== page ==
“Oh. Ohhh. I am going to kill somebody. Foots, Alicia, neither of you two had anything to do with this nonsense, did you?” Miles glares at Rick, because there’s no point in even trying to glare at Alicia, because she really doesn’t care like she ought to.
“Isn’t that your crêpe paper box, Miles?” Alicia says sweetly, pointing to the box sitting behind Miles’ car. “I remember that particularly lurid shade of green, too.”
“Now, why on earth would I crêpe paper my own car?” Miles asks. “I swear, the two of you just lower the collective IQ of the parking lot. Mostly you, Foots.” He shakes his head and exhales hard through his nose. “I left this box out in the stadium for decorating the field.”
“Nobody decorated the field with anything except that huge rainbow flag. I wonder where they got that?” Alicia shrugs. “I guess they didn’t want your crêpe paper.”
“Then how on earth did it get all over my car? This is some kind of conspiracy, some kind of big queer conspiracy,” Miles says. “Brass is involved in this somehow, I just know it.”
“Uh, who’s Brass?” Rick asks.
“You know, Big Brass Balls Hummel,” Miles answers. “Him and his doofy brother and Puckerman, probably. I’d bet you anything that’s who was behind this. They were the ones down at the stadium with the box.”
“I really can’t picture Kurt Hummel crêpe–papering a car,” Alicia says doubtfully. “Even if a couple of his friends tried to convince him.”
“Convince him? Alicia, that just shows how much you don’t know about Kurt Hummel,” Miles says, shaking his head at the poor, naive girl. “I’m telling you, Kurt Hummel doesn’t get convinced. He just tells those big ol’ boys what to do and they do it.”
Miles ignores the incredulous looks on Alicia and Rick’s faces and starts tearing the crêpe paper off his car, starting with the stupid big bow at the back. Worst bow–tying job he’s ever seen, so obviously it wasn’t Kurt who did that. Probably Hudson. When he gets back around to the driver’s side, he sees the note taped to the window and unfolds it.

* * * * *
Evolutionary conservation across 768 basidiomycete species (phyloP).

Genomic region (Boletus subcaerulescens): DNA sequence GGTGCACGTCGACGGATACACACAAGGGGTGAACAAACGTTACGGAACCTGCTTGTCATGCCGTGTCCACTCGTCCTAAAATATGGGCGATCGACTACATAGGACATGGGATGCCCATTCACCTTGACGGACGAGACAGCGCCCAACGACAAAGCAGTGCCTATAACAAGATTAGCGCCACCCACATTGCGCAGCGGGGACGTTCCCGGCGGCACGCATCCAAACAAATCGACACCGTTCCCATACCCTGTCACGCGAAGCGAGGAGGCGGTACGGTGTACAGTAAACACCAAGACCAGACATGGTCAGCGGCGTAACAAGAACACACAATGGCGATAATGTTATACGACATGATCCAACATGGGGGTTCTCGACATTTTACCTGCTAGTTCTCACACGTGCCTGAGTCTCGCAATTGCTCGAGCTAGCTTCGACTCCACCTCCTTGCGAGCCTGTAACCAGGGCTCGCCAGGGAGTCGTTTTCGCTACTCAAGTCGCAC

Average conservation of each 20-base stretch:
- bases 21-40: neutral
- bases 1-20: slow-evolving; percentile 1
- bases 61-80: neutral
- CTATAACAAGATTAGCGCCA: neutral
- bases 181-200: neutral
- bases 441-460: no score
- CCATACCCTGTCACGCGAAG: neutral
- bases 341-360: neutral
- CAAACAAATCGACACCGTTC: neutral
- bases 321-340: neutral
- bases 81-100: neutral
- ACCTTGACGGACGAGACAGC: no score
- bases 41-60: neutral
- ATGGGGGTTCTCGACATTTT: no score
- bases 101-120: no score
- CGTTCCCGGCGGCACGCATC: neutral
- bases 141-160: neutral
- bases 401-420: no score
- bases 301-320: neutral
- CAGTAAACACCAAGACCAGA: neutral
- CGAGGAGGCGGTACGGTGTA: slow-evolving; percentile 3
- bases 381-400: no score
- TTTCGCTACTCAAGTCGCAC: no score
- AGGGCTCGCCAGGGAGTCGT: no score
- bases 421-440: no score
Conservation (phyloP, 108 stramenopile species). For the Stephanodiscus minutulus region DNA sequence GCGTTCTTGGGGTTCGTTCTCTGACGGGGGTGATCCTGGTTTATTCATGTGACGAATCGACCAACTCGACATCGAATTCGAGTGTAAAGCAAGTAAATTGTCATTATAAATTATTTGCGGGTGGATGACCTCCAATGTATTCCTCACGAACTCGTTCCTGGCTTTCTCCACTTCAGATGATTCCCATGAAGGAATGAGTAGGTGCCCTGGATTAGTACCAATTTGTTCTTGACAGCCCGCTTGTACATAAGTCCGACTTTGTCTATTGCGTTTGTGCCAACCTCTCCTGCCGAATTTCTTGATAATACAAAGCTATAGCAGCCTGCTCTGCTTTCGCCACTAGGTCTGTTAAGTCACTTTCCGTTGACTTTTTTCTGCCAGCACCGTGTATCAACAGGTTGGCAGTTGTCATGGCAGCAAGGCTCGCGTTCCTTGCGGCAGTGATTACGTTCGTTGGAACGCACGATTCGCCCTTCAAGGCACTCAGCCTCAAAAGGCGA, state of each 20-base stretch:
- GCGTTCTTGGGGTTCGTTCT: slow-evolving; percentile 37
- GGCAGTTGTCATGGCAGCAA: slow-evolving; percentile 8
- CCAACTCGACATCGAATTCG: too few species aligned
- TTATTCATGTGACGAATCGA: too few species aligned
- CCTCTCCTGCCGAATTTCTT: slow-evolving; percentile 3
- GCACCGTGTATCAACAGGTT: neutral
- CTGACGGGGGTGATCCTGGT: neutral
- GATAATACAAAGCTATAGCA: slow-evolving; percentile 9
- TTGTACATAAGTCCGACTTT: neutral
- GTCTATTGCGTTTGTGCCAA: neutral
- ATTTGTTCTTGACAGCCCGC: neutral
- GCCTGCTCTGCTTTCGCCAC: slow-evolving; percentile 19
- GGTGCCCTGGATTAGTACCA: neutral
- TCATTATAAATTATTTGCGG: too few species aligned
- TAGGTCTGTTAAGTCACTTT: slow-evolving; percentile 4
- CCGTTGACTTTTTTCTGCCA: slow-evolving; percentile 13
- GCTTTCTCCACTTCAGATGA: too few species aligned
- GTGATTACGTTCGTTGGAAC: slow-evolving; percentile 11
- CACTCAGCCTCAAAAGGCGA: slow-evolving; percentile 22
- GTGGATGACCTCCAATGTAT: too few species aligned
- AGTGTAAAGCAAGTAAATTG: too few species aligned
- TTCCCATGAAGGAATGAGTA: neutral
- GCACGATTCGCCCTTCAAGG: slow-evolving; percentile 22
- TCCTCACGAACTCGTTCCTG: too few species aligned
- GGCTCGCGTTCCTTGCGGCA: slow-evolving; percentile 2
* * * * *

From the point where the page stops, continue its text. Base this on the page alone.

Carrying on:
“Yeah, you wanna tell me it wasn’t Brass and his boys?” Miles says, holding the note up in front of Alicia’s face.
“‘Snap, Crackle, and Pop’?” Alicia reads. “What does that even mean, Miles?”
“Well, it means them, obviously,” Miles snorts. “There’s three of them. I swear, Alicia, don’t you even pay attention. Crêpe paper vandalism, this is. Bunch of hoodlums.”
“It’s a real sweet note, Miles,” Alicia says. “They even left you some hugs n’ kisses!”
“I don’t think any of them like you enough to leave you a note like that, Brown,” Rick says. “Maybe it was some of the Cheerios. You make any of them mad at you lately?”
“No, they aren’t allowed near Miles anymore.” Alicia shakes her head. “Besides. They would have had me help.”
“I know exactly who it was did this to my car,” Miles says. “I know it. Got my eye on the two of you, though, and if I find out either of you had anything to do with this, I’m telling Ma.”
“Oooh, I’m scared,” Alicia scoffs. “You always were a tattle-tale, Miles.”